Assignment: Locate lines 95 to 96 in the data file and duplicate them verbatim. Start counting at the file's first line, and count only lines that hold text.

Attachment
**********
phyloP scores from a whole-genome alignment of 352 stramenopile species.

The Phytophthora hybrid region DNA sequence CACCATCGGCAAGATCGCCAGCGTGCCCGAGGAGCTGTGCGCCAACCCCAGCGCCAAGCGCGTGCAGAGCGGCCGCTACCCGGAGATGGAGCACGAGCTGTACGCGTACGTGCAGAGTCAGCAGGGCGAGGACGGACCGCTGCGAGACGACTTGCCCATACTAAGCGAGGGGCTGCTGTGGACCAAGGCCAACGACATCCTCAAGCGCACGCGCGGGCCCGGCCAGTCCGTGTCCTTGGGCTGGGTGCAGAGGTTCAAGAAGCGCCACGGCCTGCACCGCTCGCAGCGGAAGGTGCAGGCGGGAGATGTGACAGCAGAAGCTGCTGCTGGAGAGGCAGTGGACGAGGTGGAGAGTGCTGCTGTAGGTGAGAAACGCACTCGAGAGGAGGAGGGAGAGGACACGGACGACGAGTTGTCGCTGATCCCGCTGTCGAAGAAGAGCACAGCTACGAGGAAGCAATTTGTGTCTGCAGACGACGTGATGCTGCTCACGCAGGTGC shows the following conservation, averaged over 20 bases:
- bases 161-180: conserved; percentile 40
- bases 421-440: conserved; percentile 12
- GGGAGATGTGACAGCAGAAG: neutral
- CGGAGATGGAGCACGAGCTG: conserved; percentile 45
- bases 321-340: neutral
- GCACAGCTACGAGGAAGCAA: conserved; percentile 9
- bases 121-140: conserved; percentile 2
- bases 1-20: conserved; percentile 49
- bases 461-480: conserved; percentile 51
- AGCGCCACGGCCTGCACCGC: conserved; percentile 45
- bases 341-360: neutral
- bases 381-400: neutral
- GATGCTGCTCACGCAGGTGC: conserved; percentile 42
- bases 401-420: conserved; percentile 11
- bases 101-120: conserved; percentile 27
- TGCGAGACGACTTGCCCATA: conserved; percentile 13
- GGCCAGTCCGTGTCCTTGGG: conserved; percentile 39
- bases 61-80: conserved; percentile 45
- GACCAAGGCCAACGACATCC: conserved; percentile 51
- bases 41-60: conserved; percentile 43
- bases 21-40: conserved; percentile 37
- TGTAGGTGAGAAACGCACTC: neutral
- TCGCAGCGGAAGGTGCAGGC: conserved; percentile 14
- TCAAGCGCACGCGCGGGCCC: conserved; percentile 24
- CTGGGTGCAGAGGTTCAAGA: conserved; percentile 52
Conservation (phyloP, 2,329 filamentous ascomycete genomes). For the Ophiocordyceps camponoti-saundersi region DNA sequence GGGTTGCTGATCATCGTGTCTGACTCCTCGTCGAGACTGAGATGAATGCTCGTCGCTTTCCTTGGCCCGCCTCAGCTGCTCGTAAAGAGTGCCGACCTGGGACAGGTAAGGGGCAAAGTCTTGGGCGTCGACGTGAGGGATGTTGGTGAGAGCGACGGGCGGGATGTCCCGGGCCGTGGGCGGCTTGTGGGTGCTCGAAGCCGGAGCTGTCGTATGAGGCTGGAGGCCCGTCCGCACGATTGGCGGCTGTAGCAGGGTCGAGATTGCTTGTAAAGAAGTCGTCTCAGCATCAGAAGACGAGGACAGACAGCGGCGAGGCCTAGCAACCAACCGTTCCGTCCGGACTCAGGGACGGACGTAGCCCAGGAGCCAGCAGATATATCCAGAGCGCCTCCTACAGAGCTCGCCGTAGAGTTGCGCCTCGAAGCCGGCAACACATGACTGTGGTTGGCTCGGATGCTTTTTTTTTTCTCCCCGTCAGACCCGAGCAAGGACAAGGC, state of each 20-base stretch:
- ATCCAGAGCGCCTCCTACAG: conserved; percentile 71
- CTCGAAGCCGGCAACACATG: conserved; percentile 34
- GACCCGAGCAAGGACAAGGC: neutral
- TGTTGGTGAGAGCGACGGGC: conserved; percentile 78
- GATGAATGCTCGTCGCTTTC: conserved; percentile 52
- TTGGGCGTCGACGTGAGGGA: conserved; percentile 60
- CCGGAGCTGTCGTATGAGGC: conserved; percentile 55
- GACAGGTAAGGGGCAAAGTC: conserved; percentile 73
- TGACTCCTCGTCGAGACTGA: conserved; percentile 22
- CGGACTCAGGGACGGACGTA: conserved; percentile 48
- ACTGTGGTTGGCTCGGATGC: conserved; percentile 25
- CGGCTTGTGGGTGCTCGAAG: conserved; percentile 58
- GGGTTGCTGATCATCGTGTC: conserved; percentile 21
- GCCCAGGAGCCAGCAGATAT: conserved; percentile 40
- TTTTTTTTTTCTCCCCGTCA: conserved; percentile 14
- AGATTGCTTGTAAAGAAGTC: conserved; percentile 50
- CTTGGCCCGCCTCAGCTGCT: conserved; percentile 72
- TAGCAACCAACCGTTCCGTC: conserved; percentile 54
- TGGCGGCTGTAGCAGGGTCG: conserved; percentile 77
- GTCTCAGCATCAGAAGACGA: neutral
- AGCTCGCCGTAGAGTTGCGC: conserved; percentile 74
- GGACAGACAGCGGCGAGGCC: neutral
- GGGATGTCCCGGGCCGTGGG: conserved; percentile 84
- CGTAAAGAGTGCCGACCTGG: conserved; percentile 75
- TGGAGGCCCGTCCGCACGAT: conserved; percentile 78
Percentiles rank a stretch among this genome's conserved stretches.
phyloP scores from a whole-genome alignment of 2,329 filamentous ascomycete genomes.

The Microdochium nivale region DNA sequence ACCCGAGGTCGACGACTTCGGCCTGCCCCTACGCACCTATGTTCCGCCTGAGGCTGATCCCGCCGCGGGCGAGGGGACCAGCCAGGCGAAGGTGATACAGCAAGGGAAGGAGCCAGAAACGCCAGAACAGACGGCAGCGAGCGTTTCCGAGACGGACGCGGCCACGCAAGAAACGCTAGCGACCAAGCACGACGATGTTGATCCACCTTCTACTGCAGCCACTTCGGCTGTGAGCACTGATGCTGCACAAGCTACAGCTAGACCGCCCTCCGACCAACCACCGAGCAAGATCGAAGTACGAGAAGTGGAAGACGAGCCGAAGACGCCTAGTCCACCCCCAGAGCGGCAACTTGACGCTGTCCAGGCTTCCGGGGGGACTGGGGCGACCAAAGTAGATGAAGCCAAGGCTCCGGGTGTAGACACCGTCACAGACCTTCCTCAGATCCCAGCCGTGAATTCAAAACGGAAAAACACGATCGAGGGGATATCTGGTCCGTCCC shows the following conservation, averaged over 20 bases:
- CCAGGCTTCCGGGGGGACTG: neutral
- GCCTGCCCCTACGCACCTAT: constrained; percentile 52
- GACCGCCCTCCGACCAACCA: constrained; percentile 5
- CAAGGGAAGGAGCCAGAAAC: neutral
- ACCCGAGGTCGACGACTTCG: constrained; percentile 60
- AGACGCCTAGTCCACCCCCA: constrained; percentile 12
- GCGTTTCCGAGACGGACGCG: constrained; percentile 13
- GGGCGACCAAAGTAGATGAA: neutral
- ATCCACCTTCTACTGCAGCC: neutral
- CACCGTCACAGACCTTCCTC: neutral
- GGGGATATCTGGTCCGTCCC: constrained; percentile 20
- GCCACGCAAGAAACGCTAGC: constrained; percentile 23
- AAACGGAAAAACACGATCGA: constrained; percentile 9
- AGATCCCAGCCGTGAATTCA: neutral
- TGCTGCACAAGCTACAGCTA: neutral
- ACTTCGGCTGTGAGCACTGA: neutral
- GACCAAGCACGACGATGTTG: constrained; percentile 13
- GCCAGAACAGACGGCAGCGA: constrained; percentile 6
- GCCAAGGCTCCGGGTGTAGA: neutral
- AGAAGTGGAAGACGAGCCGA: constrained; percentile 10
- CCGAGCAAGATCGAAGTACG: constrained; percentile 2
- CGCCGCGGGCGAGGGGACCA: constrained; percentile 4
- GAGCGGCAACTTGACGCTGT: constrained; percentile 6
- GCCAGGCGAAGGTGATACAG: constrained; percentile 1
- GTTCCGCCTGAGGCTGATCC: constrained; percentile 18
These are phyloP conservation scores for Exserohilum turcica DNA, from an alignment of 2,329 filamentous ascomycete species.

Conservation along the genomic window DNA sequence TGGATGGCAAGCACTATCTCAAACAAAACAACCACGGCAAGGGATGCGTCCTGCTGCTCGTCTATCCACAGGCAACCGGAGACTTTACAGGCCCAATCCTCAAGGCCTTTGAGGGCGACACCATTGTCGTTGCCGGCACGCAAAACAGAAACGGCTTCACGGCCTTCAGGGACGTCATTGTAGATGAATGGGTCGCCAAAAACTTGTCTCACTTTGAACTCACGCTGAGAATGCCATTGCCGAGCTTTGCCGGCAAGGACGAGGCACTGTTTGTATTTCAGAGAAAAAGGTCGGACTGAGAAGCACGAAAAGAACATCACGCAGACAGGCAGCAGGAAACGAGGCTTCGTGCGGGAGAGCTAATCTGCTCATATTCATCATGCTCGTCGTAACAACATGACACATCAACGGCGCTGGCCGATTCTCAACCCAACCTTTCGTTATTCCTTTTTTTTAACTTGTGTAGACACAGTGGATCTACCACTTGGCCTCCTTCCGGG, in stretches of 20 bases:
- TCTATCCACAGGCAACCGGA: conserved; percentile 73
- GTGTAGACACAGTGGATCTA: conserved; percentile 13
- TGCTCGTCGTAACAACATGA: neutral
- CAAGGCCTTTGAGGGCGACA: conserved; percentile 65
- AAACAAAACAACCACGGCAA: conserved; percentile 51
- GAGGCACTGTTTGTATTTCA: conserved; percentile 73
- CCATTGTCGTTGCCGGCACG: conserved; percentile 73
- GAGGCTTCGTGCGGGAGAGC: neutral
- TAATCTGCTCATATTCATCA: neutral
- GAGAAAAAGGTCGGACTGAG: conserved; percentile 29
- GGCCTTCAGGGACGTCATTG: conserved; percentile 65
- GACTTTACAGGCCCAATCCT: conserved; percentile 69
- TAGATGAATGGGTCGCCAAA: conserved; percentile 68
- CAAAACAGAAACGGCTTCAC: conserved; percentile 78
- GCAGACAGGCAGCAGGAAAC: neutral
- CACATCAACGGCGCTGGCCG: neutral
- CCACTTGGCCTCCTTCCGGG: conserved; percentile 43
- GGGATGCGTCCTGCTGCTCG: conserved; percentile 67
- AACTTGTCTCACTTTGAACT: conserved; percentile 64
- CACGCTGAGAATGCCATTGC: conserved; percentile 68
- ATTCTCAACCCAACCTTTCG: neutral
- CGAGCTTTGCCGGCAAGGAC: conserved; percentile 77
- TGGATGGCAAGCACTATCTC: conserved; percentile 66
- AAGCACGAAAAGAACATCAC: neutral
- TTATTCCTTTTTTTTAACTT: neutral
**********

- GACTTTACAGGCCCAATCCT: conserved; percentile 69
- TAGATGAATGGGTCGCCAAA: conserved; percentile 68